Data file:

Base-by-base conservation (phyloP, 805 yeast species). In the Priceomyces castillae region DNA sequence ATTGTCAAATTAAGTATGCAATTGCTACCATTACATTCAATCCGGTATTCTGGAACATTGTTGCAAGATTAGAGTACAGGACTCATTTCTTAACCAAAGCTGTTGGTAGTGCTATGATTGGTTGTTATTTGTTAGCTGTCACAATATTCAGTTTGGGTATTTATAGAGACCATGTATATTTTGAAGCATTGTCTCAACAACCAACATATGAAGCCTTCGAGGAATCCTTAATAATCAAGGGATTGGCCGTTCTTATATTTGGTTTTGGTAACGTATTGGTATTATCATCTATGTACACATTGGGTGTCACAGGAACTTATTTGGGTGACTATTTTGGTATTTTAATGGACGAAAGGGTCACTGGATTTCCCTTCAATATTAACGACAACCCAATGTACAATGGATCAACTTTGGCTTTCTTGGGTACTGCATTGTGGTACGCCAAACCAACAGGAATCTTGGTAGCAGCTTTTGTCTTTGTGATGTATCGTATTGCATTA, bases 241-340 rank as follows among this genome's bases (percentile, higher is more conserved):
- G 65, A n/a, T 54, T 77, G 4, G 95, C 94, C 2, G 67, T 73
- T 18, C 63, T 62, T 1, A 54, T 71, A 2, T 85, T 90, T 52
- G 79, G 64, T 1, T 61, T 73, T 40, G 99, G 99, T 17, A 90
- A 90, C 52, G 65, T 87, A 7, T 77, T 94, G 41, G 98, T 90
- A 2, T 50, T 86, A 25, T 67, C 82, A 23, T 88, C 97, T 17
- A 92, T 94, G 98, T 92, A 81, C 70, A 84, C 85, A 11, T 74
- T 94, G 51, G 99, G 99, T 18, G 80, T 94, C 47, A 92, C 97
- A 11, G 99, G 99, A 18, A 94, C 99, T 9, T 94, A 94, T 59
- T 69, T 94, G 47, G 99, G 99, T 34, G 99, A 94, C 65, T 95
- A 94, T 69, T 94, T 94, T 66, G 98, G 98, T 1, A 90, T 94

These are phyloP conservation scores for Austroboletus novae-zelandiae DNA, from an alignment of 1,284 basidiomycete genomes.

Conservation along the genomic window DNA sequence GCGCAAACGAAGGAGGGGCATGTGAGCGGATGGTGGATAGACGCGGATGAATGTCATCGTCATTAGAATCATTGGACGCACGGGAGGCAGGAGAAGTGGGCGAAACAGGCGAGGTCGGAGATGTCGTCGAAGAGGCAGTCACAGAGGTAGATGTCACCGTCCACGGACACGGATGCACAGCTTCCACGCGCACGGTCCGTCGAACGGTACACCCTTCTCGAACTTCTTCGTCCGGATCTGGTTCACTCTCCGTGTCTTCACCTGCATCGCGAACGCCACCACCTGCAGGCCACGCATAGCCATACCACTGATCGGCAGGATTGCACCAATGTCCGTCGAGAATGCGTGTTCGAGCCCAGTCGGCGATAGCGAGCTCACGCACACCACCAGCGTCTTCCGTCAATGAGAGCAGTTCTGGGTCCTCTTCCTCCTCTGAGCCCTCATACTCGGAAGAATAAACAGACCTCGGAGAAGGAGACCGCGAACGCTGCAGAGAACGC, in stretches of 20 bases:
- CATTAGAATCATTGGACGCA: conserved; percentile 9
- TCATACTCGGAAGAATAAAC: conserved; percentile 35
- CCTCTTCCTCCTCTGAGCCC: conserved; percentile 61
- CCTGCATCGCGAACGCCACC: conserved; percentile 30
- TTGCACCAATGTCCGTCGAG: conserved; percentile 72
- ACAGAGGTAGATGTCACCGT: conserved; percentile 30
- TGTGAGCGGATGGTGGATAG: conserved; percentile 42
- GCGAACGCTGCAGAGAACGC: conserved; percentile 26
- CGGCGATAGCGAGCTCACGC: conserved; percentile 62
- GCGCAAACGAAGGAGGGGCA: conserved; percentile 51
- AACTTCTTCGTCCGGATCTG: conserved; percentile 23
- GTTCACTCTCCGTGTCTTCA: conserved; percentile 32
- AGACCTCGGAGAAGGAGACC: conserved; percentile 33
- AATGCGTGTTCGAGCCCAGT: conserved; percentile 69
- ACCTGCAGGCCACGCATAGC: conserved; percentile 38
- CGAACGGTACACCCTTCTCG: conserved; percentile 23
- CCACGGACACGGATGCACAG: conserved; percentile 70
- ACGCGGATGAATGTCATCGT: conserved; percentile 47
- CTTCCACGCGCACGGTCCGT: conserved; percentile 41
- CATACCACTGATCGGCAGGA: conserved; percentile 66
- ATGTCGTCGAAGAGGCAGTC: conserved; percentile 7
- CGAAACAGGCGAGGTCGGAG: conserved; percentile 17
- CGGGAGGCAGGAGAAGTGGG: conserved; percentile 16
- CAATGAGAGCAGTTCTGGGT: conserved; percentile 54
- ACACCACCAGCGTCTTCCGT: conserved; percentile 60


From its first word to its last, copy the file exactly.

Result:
Base-by-base conservation (phyloP, 805 yeast species). In the Priceomyces castillae region DNA sequence ATTGTCAAATTAAGTATGCAATTGCTACCATTACATTCAATCCGGTATTCTGGAACATTGTTGCAAGATTAGAGTACAGGACTCATTTCTTAACCAAAGCTGTTGGTAGTGCTATGATTGGTTGTTATTTGTTAGCTGTCACAATATTCAGTTTGGGTATTTATAGAGACCATGTATATTTTGAAGCATTGTCTCAACAACCAACATATGAAGCCTTCGAGGAATCCTTAATAATCAAGGGATTGGCCGTTCTTATATTTGGTTTTGGTAACGTATTGGTATTATCATCTATGTACACATTGGGTGTCACAGGAACTTATTTGGGTGACTATTTTGGTATTTTAATGGACGAAAGGGTCACTGGATTTCCCTTCAATATTAACGACAACCCAATGTACAATGGATCAACTTTGGCTTTCTTGGGTACTGCATTGTGGTACGCCAAACCAACAGGAATCTTGGTAGCAGCTTTTGTCTTTGTGATGTATCGTATTGCATTA, bases 241-340 rank as follows among this genome's bases (percentile, higher is more conserved):
- G 65, A n/a, T 54, T 77, G 4, G 95, C 94, C 2, G 67, T 73
- T 18, C 63, T 62, T 1, A 54, T 71, A 2, T 85, T 90, T 52
- G 79, G 64, T 1, T 61, T 73, T 40, G 99, G 99, T 17, A 90
- A 90, C 52, G 65, T 87, A 7, T 77, T 94, G 41, G 98, T 90
- A 2, T 50, T 86, A 25, T 67, C 82, A 23, T 88, C 97, T 17
- A 92, T 94, G 98, T 92, A 81, C 70, A 84, C 85, A 11, T 74
- T 94, G 51, G 99, G 99, T 18, G 80, T 94, C 47, A 92, C 97
- A 11, G 99, G 99, A 18, A 94, C 99, T 9, T 94, A 94, T 59
- T 69, T 94, G 47, G 99, G 99, T 34, G 99, A 94, C 65, T 95
- A 94, T 69, T 94, T 94, T 66, G 98, G 98, T 1, A 90, T 94

These are phyloP conservation scores for Austroboletus novae-zelandiae DNA, from an alignment of 1,284 basidiomycete genomes.

Conservation along the genomic window DNA sequence GCGCAAACGAAGGAGGGGCATGTGAGCGGATGGTGGATAGACGCGGATGAATGTCATCGTCATTAGAATCATTGGACGCACGGGAGGCAGGAGAAGTGGGCGAAACAGGCGAGGTCGGAGATGTCGTCGAAGAGGCAGTCACAGAGGTAGATGTCACCGTCCACGGACACGGATGCACAGCTTCCACGCGCACGGTCCGTCGAACGGTACACCCTTCTCGAACTTCTTCGTCCGGATCTGGTTCACTCTCCGTGTCTTCACCTGCATCGCGAACGCCACCACCTGCAGGCCACGCATAGCCATACCACTGATCGGCAGGATTGCACCAATGTCCGTCGAGAATGCGTGTTCGAGCCCAGTCGGCGATAGCGAGCTCACGCACACCACCAGCGTCTTCCGTCAATGAGAGCAGTTCTGGGTCCTCTTCCTCCTCTGAGCCCTCATACTCGGAAGAATAAACAGACCTCGGAGAAGGAGACCGCGAACGCTGCAGAGAACGC, in stretches of 20 bases:
- CATTAGAATCATTGGACGCA: conserved; percentile 9
- TCATACTCGGAAGAATAAAC: conserved; percentile 35
- CCTCTTCCTCCTCTGAGCCC: conserved; percentile 61
- CCTGCATCGCGAACGCCACC: conserved; percentile 30
- TTGCACCAATGTCCGTCGAG: conserved; percentile 72
- ACAGAGGTAGATGTCACCGT: conserved; percentile 30
- TGTGAGCGGATGGTGGATAG: conserved; percentile 42
- GCGAACGCTGCAGAGAACGC: conserved; percentile 26
- CGGCGATAGCGAGCTCACGC: conserved; percentile 62
- GCGCAAACGAAGGAGGGGCA: conserved; percentile 51
- AACTTCTTCGTCCGGATCTG: conserved; percentile 23
- GTTCACTCTCCGTGTCTTCA: conserved; percentile 32
- AGACCTCGGAGAAGGAGACC: conserved; percentile 33
- AATGCGTGTTCGAGCCCAGT: conserved; percentile 69
- ACCTGCAGGCCACGCATAGC: conserved; percentile 38
- CGAACGGTACACCCTTCTCG: conserved; percentile 23
- CCACGGACACGGATGCACAG: conserved; percentile 70
- ACGCGGATGAATGTCATCGT: conserved; percentile 47
- CTTCCACGCGCACGGTCCGT: conserved; percentile 41
- CATACCACTGATCGGCAGGA: conserved; percentile 66
- ATGTCGTCGAAGAGGCAGTC: conserved; percentile 7
- CGAAACAGGCGAGGTCGGAG: conserved; percentile 17
- CGGGAGGCAGGAGAAGTGGG: conserved; percentile 16
- CAATGAGAGCAGTTCTGGGT: conserved; percentile 54
- ACACCACCAGCGTCTTCCGT: conserved; percentile 60